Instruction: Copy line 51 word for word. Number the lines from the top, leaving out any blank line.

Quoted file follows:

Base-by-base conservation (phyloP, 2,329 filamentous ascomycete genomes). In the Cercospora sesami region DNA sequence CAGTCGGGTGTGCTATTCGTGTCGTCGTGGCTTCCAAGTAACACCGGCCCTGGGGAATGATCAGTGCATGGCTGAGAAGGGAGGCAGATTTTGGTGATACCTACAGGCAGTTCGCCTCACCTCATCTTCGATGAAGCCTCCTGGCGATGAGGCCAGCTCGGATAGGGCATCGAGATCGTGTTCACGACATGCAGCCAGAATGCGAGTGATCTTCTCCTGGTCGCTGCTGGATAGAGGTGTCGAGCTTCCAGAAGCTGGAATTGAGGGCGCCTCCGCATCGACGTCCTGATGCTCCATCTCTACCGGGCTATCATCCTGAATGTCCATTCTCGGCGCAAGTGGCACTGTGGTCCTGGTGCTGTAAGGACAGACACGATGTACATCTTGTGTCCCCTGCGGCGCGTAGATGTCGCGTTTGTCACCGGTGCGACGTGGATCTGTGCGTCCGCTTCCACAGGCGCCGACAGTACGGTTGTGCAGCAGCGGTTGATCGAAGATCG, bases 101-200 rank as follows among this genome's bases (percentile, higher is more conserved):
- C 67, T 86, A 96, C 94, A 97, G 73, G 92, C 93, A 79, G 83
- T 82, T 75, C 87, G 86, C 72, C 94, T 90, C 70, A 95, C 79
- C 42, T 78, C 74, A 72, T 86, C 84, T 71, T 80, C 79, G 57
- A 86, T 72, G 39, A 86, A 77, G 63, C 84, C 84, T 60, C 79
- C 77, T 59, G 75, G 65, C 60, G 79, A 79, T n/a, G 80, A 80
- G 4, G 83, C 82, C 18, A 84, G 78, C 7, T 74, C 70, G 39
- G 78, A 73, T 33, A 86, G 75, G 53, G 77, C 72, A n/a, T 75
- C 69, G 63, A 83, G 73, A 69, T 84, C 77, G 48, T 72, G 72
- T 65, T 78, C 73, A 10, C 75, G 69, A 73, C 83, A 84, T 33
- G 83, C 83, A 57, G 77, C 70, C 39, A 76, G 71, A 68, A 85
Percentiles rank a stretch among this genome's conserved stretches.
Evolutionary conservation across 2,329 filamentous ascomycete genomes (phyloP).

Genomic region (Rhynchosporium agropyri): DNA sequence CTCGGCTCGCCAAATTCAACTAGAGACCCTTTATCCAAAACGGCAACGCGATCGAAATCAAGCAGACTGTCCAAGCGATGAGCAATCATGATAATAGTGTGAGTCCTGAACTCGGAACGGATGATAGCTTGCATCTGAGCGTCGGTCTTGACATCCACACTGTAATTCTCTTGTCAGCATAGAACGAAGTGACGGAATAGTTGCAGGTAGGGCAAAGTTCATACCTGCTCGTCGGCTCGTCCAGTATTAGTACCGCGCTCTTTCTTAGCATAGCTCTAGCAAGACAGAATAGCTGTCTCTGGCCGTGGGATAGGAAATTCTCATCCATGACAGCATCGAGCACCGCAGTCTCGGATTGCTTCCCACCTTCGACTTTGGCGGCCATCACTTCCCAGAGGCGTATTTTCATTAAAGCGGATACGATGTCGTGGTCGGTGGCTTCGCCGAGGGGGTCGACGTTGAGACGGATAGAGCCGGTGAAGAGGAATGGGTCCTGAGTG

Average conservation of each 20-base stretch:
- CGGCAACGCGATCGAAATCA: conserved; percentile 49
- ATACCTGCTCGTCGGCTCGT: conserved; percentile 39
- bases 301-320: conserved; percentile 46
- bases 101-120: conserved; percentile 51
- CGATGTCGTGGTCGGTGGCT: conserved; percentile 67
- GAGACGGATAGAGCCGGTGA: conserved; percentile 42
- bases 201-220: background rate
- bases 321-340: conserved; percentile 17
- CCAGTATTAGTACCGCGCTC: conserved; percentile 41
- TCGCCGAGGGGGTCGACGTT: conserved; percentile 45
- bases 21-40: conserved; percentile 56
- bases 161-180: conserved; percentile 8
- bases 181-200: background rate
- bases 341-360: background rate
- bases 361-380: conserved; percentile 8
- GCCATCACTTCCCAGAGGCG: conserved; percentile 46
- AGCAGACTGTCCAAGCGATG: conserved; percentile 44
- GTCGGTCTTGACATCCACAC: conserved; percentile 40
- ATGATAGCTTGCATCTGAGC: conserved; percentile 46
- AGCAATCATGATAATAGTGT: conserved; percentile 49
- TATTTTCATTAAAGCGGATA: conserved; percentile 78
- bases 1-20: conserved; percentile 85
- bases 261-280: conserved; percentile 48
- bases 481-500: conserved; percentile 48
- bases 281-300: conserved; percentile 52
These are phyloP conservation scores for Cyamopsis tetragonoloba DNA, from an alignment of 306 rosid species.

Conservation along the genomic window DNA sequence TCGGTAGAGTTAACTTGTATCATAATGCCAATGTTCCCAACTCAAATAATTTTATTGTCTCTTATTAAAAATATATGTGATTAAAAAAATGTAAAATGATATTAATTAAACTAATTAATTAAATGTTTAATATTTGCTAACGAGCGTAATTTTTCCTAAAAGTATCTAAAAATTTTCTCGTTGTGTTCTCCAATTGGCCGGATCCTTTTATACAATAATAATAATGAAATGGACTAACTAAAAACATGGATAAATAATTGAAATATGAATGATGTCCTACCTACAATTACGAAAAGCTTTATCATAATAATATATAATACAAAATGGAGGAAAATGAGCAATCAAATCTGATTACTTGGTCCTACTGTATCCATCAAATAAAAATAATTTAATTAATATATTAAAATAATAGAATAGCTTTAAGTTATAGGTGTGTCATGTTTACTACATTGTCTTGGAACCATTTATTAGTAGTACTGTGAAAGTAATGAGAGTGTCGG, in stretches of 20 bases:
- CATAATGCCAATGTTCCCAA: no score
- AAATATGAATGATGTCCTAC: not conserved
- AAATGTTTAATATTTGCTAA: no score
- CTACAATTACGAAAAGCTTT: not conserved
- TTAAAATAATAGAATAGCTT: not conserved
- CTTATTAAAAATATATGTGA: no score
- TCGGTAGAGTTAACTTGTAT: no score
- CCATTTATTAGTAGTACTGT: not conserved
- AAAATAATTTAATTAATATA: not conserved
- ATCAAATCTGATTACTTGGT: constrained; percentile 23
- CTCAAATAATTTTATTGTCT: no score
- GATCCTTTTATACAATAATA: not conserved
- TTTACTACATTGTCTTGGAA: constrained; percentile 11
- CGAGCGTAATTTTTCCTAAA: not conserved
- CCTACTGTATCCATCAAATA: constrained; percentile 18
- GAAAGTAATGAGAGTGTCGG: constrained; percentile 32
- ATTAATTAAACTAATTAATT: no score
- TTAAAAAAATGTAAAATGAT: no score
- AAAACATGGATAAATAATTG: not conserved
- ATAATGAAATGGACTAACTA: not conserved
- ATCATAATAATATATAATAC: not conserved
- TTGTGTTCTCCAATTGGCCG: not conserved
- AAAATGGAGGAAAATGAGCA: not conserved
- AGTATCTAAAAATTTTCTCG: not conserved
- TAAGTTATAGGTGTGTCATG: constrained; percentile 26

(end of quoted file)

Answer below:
- AAAATAATTTAATTAATATA: not conserved